Tuesday, June 28, 2016

Graveyard Shift Sisters Summer School Schedule

Back in 2014, we introduced some of the Black women whose scholarship is within horror during that annual milestone of September that prompts our back-to-school feels. Good, bad, daunting, or a little bit of each, this series has been the most fun and unique to put together. It's truly a labor of love and a testament to an even more varying legacy of Black people as participants in the genre as well as how seamlessly horror is translated in lecture halls and seminar rooms.

For 2016, Graveyard Shift Sisters has a new batch of #HorrorBlackademic work for our special Summer School series all month long. We will cover four particular terrains; one of my favorite summer horror films, more Horror Blackademics, and even a draft of what would a Black Women's Horror Studies look like.

Honorable thanks to Dr. Kinitra Brooks who is in the thick of working hard alongside Linda Addison and Susana M. Morris to provide more scholarship on Black women in horror which I will be a part of with the exploration of solidifying the concept of the Black Final Girl.


Thursday, June 23, 2016

Audre's Revenge Film: Flesh (2016) Teaser Trailer

Audre's Revenge Film (ARF) has finally released the teaser for their inaugural project, Flesh. We covered this radically ambitious vision back in February with writer/director and founder of ARF Monika Estrella Negra fueling the conversation.

Monika is leading a path for queer people of color genre narratives, aware of how delicate and dynamic they have the potential to be. Flesh upon description may demonstrate a complexity that isn't succinctly pitched, but it certainly has pull that'll get butts in seats. Centered on a Black queer womyn named Rae who battles the life of an artist, escaping poverty, and racial micro-aggressions from her white and economically privileged peers, she descends into an obsessive desire for societal acceptance that ultimately dives into Buffalo Bill-ing to mask and assimilate.


Tuesday, June 21, 2016

2nd Annual Ax Wound Film Festival 2016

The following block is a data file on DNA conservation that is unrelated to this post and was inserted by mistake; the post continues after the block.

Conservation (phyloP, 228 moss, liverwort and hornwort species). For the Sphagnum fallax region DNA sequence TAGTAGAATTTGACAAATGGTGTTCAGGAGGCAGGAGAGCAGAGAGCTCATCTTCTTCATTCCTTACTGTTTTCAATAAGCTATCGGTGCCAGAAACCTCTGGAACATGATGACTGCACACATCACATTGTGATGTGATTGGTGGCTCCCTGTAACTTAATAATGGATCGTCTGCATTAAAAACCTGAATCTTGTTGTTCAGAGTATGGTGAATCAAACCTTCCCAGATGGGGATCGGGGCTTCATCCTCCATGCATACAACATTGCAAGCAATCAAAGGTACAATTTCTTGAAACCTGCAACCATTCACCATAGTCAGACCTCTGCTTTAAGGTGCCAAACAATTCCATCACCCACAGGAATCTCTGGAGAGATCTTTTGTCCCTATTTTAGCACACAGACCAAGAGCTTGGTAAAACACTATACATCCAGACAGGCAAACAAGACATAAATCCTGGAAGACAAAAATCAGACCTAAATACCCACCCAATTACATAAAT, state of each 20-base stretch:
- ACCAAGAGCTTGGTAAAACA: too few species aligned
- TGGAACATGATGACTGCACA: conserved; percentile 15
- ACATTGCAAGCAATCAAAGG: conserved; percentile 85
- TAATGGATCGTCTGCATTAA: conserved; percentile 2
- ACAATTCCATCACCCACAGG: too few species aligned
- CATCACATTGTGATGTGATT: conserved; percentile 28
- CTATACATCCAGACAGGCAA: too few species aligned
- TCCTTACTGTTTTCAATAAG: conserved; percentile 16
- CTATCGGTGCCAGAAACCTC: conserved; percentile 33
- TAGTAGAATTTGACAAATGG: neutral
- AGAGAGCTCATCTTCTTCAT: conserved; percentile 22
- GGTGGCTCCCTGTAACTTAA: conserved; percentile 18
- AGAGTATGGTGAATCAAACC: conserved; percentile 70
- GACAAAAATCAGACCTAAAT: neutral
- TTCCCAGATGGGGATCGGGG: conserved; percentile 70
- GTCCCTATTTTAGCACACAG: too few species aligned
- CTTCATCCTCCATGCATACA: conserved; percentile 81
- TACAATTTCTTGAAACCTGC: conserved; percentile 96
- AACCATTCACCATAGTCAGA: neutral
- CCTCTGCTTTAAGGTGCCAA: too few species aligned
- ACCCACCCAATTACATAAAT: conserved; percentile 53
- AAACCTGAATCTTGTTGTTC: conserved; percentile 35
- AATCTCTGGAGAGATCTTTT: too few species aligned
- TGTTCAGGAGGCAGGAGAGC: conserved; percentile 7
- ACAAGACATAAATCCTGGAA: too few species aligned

Ax Wound Film Festival, a celebration of women horror filmmakers is heading confidently into its second year after prosperous inaugural round. This festival has been a long time coming for founder and organizer Hannah Neurotica, who coined the term from her groundbreaking zine of the same name back in 2003. She's very much hard at work making her current residence in Vermont a haven for horror enthusiasts. Horror At The Hooker is a monthly film series for locals to attend and see independent genre works, keeping the fire stoked for what Ax Wound provides in hopefully, many more seasons to come.


Thursday, June 16, 2016

5 Questions With Cinematic Southern Gothic Storyteller, Kenetha Lanee

There is no shortage, but a slow rise in the numbers of women of color, particularly Black women in front and behind the camera in horror films and television. And the independent spirit of being the master of your own house with your tools is still alive and well. Ask the ever inspirational Kerry and Viola. Black women with an investment in the horror genre are certainly on this path. Consider Kenetha Lanee.

A Midwest woman with southern sensibilities, Kenetha is a trained actor and arts educator who additionally runs a production company. With New Orleans-based, Free Colony Pictures and its horror division, Dark Horse Media, Kenetha is in the thick of creating a resume of compelling horror films as a writer, producer, director, and actress with titles such as Magnolia M, Composite, The Halloween Club, Analogous, and yes, Laveau, as in, Marie.

After connecting with Kenetha, I was pleased to do some digging into the distinct tone that Free Colony/Dark Horse is setting: Black produced, southern gothic cinematic depictions. Something I feel is missing from today's horror landscape that could use a boost in this 21st century era. Along with projects still frustratingly for me as a consumer seemingly on hold such as Skin Folk and The Repass, I hope to see Kenetha's work fall in line with them as a continued tradition in Black American storytelling and genre work. And in the near future!